Some candidate genes for saxitoxin production have been introduced and used for the detection of toxic species of this organism. Another parallel aim of the project is to design a portable early warning monitoring device that shellfish farmers can use on-site at farms or on boats for the detection of this toxic gene’s expression. The project will involve the technology transfer of these procedures for the detection of the toxin gene expression specific to the species onto production of a diagnostic kit which help to revitalize the sample preparation methodology for metabolite, proteins, or nucleic acid detection so that the device can be used in the field. The technology platform for the project is based on protein, metabolite, or transcript detection using RAPID tests available for the detection of subtle toxic molecules. Such rapid tests are used for the detection of covid-19 trace molecules based on antibody interaction or nucleic acid amplification on site. Also, rapid field test kits have been developed to screen for paralytic shellfish poisoning toxins. Yet, not all of those are applicable in the field.  

After the detection of the toxin genes for the species responsible for toxin production, top chains with maximum foldchanges will be distinguished. One approach to implementing an immunoassay is lateral flow immuno-chromatography (LFI). In such an assay, all the components are incorporated into a test strip, so that it is only necessary to add a sample extract to initiate the sequence of reactions. As a result, LFI tests require no special expertise or laboratory equipment in their use. Consequently, this technology has found many applications, such as in-home pregnancy test kits and COVID diagnosis. LFDs for shellfish toxins have been developed but none in combination with the harmful organism recognition producing the toxin. In this proposal a prototype will be designed for the simultaneous detection of toxin genes from a species, marker proteins and toxin.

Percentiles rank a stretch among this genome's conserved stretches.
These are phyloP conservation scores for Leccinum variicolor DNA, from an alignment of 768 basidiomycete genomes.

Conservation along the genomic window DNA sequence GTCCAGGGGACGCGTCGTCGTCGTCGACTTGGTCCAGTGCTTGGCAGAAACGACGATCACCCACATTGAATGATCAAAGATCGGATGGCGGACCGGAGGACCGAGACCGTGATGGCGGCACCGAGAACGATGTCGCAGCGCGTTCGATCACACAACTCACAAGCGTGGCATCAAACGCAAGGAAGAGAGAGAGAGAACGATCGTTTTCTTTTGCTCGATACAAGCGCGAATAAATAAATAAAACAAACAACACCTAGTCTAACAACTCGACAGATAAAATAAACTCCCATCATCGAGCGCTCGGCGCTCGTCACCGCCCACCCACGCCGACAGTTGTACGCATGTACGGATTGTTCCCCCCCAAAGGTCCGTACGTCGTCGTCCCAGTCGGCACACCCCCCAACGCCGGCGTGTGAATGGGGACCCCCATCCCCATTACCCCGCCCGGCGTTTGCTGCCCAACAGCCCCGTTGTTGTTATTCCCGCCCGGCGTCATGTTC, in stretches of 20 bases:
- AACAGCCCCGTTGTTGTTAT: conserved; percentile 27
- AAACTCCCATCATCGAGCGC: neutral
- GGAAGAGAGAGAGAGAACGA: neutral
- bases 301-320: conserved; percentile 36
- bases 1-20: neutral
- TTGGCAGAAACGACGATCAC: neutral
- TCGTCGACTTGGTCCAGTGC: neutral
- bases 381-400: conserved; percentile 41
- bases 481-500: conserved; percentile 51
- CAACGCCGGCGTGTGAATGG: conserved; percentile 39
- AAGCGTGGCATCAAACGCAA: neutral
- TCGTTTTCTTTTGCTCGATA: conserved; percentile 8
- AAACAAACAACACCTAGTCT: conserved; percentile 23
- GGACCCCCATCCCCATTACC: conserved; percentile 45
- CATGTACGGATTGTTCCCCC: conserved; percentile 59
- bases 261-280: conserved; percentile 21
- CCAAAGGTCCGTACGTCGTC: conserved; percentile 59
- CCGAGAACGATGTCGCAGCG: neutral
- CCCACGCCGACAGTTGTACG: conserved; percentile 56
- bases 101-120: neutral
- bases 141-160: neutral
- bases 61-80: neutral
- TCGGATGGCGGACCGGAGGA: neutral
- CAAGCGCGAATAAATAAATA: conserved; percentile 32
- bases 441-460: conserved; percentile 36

To develop a rapid test kit for detecting toxins an adequate supply of purified toxins is essential, especially one involving antibodies where toxin-protein conjugates are required for both immunizations and to form capture lines on the test strips. Furthermore, the production of LFI test strips with reliable and uniform responses requires specialized equipment such as Scienion S3 arrayer to design such a systems biology multiplex device. Test and component parameters will be adjusted to give an optimal response for each assay and then combined on one device. Complete test strips will be mounted in plastic cassettes and be able to be read using handheld readers. The detection power will be compared to other kits previously produced for toxin testing only.